not yell at Kiriak. She does not push her bible in his face and point him to a verse about
husbands. She does not point the finger and say you are bad. What she does is submits to
Kiriak by not saying anything and goes to comfort Marya. Even though Mary is illiterate
when it comes to the Bible, Olga does not treat her like a lost cause. She comforts her
with a verse …In the Bible it is written, Whosoever shall smite thee on thy right cheek,
turn to him the other also. (Chekov 48). What she is literally telling Marya is to take
another hit in the face from her husband. What Olga really means by this is that Marya
needs to have a softer attitude and not be so hateful and revengeful, but to bear the pain
instead. Marya also is comforted by Olga and the bible when she talks about how her
mother yells at her for eating too much.
Olga s hope and strength seem to also bring forth a respect from everyone. Even
though nobody in her family besides her daughter and husband knew what religion to Olga
really is, she still showed them in her daily life. The family and villagers did not understand
but they loved Olga reading to them from the Bible. …when Olga read aloud the Gospel
she was treated with respect… (Chekov 67).
Olga has a servants heart and it is shown by her actions. Even though the people of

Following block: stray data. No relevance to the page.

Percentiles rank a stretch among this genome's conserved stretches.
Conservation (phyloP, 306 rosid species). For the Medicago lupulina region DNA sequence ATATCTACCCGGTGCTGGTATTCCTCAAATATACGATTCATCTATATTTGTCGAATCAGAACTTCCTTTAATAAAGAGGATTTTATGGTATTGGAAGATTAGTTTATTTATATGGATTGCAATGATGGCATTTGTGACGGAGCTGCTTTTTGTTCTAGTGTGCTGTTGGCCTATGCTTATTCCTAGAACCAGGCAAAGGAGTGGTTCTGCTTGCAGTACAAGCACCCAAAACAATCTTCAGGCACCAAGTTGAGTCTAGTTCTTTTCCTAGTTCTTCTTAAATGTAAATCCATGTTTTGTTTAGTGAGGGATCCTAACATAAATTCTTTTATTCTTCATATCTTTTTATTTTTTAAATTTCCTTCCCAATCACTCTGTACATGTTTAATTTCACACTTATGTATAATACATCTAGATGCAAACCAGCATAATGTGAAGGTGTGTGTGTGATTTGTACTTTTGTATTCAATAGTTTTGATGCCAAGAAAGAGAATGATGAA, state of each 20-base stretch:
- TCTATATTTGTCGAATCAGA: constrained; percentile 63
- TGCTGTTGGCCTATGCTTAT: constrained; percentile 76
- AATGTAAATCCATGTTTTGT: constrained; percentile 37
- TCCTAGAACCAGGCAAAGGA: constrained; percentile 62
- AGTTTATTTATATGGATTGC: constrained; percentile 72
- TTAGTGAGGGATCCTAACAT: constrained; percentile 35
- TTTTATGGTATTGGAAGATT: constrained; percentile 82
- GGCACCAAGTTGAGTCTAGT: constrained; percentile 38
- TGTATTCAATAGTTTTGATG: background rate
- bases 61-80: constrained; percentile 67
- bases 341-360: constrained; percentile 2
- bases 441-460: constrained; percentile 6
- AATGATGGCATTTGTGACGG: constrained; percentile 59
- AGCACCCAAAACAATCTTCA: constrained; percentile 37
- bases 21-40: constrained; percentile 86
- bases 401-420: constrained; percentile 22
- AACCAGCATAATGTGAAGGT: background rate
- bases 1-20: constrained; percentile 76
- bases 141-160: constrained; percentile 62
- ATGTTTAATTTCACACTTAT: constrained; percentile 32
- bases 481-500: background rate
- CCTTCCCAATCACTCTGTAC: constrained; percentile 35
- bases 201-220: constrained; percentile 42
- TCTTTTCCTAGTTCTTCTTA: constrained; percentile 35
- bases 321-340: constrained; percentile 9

the community and her family do not seem to want to hear it, she humbly shows them
what they need in her life by her actions. She is calm and cool through the whole story.
The only part that does not seem right is that she had no real reactions to her husband s
death. She knew it was coming but there should still be an emotional reaction. It is good
to mourn when saddened, but bad to mourn too much. To not mourn at all makes a
person wonder many things. Did she love her husband? Did she not care that he died?
Didn t his death rip her apart? Yes it did. Her physical features changed completely after
Nikolai died. She was dying inside with her emotions. Through not showing her feelings
and other emotions about her husband it goes back to her comfort with Marya, that one
must bear the pain they are feeling.
Even when Olga s emotions are completely torn to shreds inside of her from her
husband s death, she still shows her strength. She does not let past events get her down.
She is strong and hopeful for what will happen to her and her daughter in the future. The
village they lived in for that time is forgotten, but events from the time they were there are
remembered. Olga moves on to better things. It is very reminiscent of a pastor leaving a
church community he or she has been with for a period of time to go to a new one to give
the same message and show the same attitude towards life. They are moved with hopes for
the future to be a better place than where they have been, but yet always remembering.
Olga and Sasha are like a pastor moving to guide more people, to be a sheperd to
them. To guide by example in their religion. Olga has hope for the future she will have and
has strength from her religion to comfort and guide just as she did in her late husband s